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Exercise-induced AMPK activation is involved in delay of skeletal muscle senescence

Yoon, Kyeong Jin, Zhang, Didi, Kim, Seok-Jin, Lee, Min-Chul, Moon, Hyo Youl
Biochemical and biophysical research communications 2019 v.512 no.3 pp. 604-610
AMP-activated protein kinase, cell cycle, cell lines, cell senescence, doxorubicin, enzyme activation, exercise, free radicals, metabolism, mice, muscles, myocytes, phenotype, phosphorylation, sarcopenia, skeletal muscle, viability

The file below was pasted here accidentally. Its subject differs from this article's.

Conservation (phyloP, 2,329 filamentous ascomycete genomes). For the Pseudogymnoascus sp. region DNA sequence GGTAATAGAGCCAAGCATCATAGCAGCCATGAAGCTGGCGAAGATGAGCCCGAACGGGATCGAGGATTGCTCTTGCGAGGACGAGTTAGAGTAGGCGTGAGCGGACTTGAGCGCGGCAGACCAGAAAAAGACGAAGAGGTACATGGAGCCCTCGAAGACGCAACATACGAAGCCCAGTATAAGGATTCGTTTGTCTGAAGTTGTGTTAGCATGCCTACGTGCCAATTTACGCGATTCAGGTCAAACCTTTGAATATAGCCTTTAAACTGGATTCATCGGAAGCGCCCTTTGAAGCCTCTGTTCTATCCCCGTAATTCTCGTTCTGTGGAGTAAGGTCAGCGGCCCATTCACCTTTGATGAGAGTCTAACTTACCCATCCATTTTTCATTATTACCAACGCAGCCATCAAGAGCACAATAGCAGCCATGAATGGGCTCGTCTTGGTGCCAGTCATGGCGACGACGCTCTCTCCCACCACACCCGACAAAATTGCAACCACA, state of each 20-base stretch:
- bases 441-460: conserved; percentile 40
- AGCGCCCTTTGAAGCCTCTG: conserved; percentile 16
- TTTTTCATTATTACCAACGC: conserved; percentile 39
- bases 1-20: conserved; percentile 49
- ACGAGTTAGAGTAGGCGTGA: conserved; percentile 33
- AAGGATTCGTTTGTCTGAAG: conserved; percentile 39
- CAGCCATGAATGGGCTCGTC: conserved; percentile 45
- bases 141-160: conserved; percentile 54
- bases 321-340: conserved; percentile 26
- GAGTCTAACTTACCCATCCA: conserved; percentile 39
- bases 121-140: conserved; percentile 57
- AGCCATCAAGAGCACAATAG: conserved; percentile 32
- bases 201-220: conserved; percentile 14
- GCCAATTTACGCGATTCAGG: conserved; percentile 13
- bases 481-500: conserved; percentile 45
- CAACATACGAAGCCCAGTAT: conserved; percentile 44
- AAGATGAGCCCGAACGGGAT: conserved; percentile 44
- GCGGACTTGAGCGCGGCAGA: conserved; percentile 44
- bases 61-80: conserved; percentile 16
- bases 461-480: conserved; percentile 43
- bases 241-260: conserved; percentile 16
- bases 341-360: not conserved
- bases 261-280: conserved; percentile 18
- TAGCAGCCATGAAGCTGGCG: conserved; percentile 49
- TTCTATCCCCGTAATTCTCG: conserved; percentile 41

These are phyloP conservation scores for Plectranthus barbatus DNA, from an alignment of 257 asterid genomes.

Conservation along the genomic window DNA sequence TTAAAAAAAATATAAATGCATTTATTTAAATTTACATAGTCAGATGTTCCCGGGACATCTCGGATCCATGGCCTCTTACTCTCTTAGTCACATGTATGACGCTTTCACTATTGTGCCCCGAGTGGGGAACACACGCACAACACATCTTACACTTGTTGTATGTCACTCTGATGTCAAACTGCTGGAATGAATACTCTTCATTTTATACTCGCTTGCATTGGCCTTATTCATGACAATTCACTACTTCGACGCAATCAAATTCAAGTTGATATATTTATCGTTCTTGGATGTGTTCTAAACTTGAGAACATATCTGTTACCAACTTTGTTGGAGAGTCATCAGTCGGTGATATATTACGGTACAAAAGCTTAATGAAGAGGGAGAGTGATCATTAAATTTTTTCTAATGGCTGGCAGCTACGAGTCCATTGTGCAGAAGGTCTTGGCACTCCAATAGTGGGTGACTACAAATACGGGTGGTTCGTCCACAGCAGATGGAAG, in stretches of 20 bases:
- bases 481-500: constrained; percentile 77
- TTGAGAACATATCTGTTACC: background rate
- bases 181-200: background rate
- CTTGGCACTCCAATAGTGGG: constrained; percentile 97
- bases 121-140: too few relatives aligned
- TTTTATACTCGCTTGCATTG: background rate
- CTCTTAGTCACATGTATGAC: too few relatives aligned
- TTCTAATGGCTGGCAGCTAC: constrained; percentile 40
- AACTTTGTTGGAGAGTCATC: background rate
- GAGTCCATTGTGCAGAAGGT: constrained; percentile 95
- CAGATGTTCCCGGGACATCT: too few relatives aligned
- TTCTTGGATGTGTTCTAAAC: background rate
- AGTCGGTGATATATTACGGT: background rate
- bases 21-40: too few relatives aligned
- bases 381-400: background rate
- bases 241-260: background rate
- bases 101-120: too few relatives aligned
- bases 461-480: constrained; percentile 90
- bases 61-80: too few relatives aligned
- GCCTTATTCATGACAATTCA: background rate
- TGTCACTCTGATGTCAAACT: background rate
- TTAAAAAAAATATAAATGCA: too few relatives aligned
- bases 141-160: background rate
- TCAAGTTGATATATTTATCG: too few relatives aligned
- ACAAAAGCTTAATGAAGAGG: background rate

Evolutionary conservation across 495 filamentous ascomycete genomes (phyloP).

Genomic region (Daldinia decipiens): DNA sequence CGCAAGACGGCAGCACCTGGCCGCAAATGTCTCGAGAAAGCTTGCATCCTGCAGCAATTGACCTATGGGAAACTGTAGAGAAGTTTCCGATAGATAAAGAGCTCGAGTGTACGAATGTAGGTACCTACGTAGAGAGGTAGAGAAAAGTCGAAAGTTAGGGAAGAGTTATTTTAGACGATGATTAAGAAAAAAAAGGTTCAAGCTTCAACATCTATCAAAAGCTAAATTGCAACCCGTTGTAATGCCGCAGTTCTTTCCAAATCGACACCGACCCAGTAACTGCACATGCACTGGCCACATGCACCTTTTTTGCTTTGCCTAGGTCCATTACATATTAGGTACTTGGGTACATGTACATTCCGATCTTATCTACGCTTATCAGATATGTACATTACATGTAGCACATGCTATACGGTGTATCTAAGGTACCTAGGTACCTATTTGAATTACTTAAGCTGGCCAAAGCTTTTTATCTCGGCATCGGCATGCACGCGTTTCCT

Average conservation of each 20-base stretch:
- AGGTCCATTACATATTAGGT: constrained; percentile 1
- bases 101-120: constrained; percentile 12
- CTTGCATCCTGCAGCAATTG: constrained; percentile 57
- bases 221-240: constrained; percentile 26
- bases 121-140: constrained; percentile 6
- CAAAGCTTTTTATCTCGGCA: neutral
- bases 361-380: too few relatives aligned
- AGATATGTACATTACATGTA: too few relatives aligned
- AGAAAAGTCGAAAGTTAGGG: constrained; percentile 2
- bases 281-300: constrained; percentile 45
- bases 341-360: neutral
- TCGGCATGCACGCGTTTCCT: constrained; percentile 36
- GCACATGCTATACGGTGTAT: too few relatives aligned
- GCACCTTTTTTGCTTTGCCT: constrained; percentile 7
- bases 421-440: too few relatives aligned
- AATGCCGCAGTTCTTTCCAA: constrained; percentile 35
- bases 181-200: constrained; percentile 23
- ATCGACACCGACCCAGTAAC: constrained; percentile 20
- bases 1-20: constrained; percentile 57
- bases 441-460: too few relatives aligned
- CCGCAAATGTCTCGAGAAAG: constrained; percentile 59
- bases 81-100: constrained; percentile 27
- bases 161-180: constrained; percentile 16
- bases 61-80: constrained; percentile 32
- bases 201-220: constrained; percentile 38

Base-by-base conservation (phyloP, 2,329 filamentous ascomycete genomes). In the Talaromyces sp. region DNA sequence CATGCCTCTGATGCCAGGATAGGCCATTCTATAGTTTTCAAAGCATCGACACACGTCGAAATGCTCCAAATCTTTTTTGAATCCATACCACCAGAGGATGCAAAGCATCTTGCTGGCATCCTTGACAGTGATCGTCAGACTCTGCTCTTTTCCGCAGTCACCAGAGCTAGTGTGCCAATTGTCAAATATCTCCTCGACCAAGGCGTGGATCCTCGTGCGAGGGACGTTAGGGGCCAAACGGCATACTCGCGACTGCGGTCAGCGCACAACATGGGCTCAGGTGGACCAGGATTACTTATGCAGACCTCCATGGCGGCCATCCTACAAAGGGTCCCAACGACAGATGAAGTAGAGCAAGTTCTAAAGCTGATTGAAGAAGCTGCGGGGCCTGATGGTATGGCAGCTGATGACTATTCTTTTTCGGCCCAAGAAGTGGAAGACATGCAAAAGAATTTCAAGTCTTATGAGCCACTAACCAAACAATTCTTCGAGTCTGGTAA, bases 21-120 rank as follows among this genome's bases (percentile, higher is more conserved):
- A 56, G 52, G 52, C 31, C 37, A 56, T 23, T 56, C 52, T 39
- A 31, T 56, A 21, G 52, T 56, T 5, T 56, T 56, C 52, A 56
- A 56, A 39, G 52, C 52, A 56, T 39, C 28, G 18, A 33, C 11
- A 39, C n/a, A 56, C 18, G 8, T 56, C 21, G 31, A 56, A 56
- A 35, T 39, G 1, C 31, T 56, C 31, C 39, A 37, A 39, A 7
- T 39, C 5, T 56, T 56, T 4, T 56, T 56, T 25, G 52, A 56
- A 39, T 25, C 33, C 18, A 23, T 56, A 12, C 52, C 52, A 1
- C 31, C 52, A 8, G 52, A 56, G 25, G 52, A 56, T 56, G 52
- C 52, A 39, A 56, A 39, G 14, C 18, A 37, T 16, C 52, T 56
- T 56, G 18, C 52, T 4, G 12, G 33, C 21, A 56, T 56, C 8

Accumulation of senescent cells leads to aging related phenotypes in various organs. Sarcopenia is a frequently observed aging-related disease, which is associated with the loss of muscle mass and functional disability. Physical activity represents the most critical treatment method for preventing decreased muscle size, mass and strength. However, the underlying mechanism as to how physical activity provides this beneficial effect on muscle function has not yet been fully understood. In particular, one unresolved question about aging is how the boost in catabolism induced by aerobic exercise affects skeletal muscle atrophy and other senescence phenotypes.Here we show that pre-activation of AMPK with the AMPK activator, AICAR can mitigate the diminished cellular viability of skeletal muscle cells induced by doxorubicin, which accelerates senescence through free radical production. Pre-incubation for 3 h with AICAR decreased doxorubicin-induced phosphorylation of AMPK in a differentiated skeletal muscle cell line. Accordingly, cellular viability of skeletal muscle cells was recovered in the cells pre-treated with AICAR then administered doxorubicin as compared to that of doxorubicin-only treatment. In accordance with the results of cellular experiments, we verified that 4 weeks of treadmill exercise decreased the senescence marker, p16 and p21 in 19-month-old mice compared to sedentary mice.In this study, we provide new evidence that prior activation of AMPK can reduce doxorubicin induced cell senescence phenotypes. The evidence in this paper suggest that aerobic exercise-activated catabolism in the skeletal muscle may prevent cellular senescence, partially through the cell cycle regulation.